How does the Commonwealth Pay for Roads?

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Maintaining, safe, efficient public infrastructure challenges local, state and federal governments alike. Communities need to build new core public assets to support growing populations while maintaining those that are aging. Accomplishing those goals eats into local public works budgets.

The Commonwealth provides funding to localities which help alleviate the burden cities and towns face. Routinely, the legislature provides $200 Million dollars in Chapter 90 funding. This funding is a mainstay in local budgets and helps cities and towns pay for road resurfacing as well as new road construction.

Pioneer Institute has previously written about the differences in public works expenditures across the Gateway Cities. There, Pioneer found that Peabody spends significantly more than any other Gateway City on public works. Yet, when you look at the amount that communities receive in chapter 90 funding, the pattern is very different.

Worcester and Springfield receive the largest amount of chapter 90 funding; they receive $4.1 Million and $3.6 Million respectively. Chelsea receives the smallest amount of funding; the Commonwealth only gives them $595,000.

We can use data available from, Pioneer’s online transparency tool to look into the ways that chapter 90 funding differs from community to community and how we might expect the funds to be distributed.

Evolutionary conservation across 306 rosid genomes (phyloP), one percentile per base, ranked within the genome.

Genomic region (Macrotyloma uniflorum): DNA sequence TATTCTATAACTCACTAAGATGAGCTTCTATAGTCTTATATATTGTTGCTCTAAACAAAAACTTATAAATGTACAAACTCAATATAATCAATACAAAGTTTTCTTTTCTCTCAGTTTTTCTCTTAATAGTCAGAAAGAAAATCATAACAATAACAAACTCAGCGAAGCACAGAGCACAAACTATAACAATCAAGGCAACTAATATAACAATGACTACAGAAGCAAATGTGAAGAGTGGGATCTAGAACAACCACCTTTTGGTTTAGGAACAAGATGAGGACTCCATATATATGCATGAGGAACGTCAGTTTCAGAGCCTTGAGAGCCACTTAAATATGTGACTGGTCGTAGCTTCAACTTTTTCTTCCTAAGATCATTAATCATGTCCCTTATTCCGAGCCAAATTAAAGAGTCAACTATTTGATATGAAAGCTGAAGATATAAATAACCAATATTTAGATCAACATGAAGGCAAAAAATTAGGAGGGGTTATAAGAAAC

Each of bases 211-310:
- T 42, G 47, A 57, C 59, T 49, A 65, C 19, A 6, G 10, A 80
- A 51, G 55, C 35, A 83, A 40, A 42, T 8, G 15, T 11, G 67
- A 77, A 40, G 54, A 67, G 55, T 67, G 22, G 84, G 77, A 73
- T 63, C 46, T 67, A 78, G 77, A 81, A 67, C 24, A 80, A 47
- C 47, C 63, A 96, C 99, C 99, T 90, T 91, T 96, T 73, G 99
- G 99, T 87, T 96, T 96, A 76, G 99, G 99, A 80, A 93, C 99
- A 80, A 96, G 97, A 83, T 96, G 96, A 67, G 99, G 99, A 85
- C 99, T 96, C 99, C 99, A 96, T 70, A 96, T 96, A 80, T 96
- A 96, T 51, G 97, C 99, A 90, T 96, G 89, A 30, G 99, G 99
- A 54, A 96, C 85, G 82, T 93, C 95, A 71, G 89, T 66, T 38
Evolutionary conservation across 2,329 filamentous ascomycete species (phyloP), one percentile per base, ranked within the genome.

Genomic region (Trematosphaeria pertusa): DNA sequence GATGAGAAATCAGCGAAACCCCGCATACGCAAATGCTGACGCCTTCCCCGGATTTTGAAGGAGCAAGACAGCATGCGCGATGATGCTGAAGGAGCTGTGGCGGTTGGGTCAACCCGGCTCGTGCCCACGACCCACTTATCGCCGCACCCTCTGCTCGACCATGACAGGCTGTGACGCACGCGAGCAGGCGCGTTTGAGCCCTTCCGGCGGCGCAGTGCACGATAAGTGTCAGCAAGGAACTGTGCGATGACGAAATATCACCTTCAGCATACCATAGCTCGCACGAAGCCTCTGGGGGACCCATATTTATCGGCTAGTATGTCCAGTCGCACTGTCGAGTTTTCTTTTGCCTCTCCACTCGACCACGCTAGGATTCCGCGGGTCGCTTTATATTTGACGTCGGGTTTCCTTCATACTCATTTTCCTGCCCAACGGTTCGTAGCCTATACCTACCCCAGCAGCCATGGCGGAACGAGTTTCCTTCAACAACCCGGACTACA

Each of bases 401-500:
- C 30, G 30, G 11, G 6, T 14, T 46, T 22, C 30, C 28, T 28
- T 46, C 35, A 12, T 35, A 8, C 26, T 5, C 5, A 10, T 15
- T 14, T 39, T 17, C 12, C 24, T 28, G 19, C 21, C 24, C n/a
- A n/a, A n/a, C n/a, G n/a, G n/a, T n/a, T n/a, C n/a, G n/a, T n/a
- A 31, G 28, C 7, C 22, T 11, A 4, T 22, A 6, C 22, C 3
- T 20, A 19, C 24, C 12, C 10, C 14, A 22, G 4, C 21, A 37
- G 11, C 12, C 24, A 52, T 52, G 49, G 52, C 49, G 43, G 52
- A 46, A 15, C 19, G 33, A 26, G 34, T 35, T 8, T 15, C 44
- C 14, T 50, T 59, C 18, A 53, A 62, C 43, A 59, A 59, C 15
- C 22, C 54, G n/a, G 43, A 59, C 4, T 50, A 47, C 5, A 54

The chart below makes it clear funding is not linked to per capita income. Communities with the lowest per capita income are on the left and the highest on the right. If not income-based, then how are the funds allocated to communities?

Chapter 90 funding is allocated by the Department of Transportation based upon a formula. This formula heavily weights the lane miles in a community to determine which communities receive the most funding. According to the DOT’s website, the formula they are using was developed by the Legislative Rural Caucus of the Transportation Committee. Sorting the Gateway Cities from the fewest miles of road to the most clearly shows that road miles explain which communities receive more state aid.

Chapter 90 funding helps keep the cities and towns of Massachusetts afloat. It is also key that the Commonwealth is giving taxpayers money to the communities that need it most. Citizens in Massachusetts should be confident that their money is being spent effectively.